“It was time to start a new life,” Edwards said. “Even though you are still a mom, you don’t have kids at home to take care of anymore.”
Edwards picked a storefront at 408 E. Main St. for her shop. It was formerly an ice cream shop.
She and her family renovated the space in January by putting up new drywall, adding decorative columns and installing carpeting. She got her inventory in March and opened April 21.
Edwards said it was important to open in downtown Clayton.
“I wouldn’t have considered going anywhere else,” she said.
“Downtown Clayton is active and alive,” she added.
The name, Rejoyce!, has several meanings, she said. One is rejoice in the Christian sense of the word. Edwards said the store offers many products with scriptures and biblical symbols.
The store’s name is also a nod to her mother, Joyce.
At Rejoyce!, the inventory comes from vendors such as Crabtree & Evelyn, Arthur Court and Tyler Candle Co. The shop can engrave many of the items it sells, and it Edwards hopes to offer gift baskets in the future.
The store offers complimentary gift wrapping on all products.
“We want to be the one-stop kind of store where you can get a gift, get it wrapped and get a card,” Edwards said.
Across the street from Rejoyce!, shoppers can find recycled items, handmade goods and antiques at Et Cetera, another new store at 421 E. Main St.
Patricia Tredway, her husband Charles and Debbie Pardue opened the shop last month.
The Tredways also own Sugar Rose Boutique, another Main Street shop that sells hand-crafted items made in North Carolina. After opening Sugar Rose in 2013, the couple said they noticed customers asking for more products than they could handle in one space.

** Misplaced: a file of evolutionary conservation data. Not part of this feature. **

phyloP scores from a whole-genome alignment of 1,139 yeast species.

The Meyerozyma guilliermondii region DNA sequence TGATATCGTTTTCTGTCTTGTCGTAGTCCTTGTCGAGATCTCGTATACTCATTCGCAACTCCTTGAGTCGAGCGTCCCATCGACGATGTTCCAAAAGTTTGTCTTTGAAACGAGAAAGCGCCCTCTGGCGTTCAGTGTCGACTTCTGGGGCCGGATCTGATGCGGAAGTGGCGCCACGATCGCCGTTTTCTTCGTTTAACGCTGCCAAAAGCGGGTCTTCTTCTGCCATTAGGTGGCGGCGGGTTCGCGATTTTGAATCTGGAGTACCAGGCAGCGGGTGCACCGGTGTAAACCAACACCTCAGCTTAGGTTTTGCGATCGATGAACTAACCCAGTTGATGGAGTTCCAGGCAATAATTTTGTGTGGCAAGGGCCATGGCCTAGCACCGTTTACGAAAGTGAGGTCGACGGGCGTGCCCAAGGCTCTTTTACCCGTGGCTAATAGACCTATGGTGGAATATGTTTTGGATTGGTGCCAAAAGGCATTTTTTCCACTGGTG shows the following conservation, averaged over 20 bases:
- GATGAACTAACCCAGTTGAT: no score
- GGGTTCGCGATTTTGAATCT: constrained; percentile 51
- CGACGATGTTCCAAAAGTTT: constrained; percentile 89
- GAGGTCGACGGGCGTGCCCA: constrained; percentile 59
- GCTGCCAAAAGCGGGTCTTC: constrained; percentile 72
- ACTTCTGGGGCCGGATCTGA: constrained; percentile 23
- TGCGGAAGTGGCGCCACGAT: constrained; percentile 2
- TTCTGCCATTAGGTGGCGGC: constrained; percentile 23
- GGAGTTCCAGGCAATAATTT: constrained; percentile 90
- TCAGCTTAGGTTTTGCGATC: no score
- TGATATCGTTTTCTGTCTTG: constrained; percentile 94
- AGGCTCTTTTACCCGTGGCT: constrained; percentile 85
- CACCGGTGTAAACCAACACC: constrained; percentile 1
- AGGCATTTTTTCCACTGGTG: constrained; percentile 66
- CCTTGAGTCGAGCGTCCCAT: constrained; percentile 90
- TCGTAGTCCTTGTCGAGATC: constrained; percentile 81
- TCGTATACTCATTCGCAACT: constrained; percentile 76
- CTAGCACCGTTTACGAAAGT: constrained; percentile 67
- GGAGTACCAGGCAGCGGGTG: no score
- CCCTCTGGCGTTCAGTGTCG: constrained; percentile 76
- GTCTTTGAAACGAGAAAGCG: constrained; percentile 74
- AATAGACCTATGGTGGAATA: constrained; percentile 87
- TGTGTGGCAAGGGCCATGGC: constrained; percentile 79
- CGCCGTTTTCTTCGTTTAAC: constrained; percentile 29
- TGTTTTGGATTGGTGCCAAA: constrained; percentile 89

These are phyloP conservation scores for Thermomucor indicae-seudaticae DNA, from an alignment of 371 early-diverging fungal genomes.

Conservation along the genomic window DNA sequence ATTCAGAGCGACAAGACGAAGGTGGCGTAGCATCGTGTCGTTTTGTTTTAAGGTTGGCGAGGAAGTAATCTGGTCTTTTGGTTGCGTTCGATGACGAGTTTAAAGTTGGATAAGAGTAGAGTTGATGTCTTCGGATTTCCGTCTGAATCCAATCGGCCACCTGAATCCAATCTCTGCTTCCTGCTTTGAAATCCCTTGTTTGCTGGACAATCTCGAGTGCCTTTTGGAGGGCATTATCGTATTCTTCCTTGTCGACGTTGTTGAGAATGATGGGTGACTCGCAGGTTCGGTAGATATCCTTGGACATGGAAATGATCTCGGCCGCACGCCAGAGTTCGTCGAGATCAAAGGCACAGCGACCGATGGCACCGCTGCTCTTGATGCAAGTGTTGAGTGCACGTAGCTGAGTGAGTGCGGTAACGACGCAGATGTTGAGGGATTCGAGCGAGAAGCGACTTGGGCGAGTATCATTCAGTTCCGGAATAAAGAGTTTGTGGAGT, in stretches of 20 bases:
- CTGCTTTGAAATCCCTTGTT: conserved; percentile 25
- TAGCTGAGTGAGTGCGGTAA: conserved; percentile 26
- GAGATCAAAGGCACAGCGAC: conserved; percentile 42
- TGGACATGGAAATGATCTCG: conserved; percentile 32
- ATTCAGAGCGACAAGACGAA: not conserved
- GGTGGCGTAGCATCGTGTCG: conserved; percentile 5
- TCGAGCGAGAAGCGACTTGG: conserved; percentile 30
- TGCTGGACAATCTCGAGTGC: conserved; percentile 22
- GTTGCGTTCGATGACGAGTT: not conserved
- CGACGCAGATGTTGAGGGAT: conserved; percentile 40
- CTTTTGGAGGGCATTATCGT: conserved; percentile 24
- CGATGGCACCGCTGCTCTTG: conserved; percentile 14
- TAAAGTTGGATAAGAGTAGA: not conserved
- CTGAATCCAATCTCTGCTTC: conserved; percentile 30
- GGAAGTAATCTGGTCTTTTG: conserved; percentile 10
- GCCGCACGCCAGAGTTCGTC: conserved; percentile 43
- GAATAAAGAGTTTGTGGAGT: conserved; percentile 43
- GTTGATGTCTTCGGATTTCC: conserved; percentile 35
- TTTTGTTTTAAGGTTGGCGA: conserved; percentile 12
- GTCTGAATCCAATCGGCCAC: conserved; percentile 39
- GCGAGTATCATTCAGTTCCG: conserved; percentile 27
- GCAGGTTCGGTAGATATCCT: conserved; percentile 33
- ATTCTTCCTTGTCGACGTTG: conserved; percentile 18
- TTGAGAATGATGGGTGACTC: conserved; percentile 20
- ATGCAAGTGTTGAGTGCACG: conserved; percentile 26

So they teamed up with Pardue, a craftswoman they met through Sugar Rose, and started looking for a place to expand.
They happened upon their current space, which was formerly a dry-cleaning business and before that a bakery. They’ve added a larger mix of re-used and handmade items and also furniture.
Patricia, a nurse, and Pardue, a radiology technician, make some of the items. Charles handles the store’s finances and refinishes furniture.
Pardue said both her mother and grandmother made things growing up. She said she loves to recycle.
“My family and friends don’t give anything away before asking me first,” Pardue said.
Some of Pardue’s more popular items are her bracelets and necklaces made out of typewriter keys. She also sells jewelry made out of old adding machines.
“The kids will come in and say, ‘What’s an adding machine?’” Patricia said.
Other products in the store come from local vendors and artists. Mark Wilson, an Archer Lodge town councilman, sells his decorative lighthouses and light fixtures in the store.
“There’s a lot of local talent, which we weren’t aware of until we started Sugar Rose,” Patricia said.
The Tredways say they want to keep showing off that local talent and doing whatever they can to bring people to Main Street.
In the future, the owners plan to add classes on jewelry making and other crafts. They also hope to provide a place for local authors to have book signings.
For more information, search Et Cetera Shops on Facebook.
Dunn: 919-553-7234, Ext. 104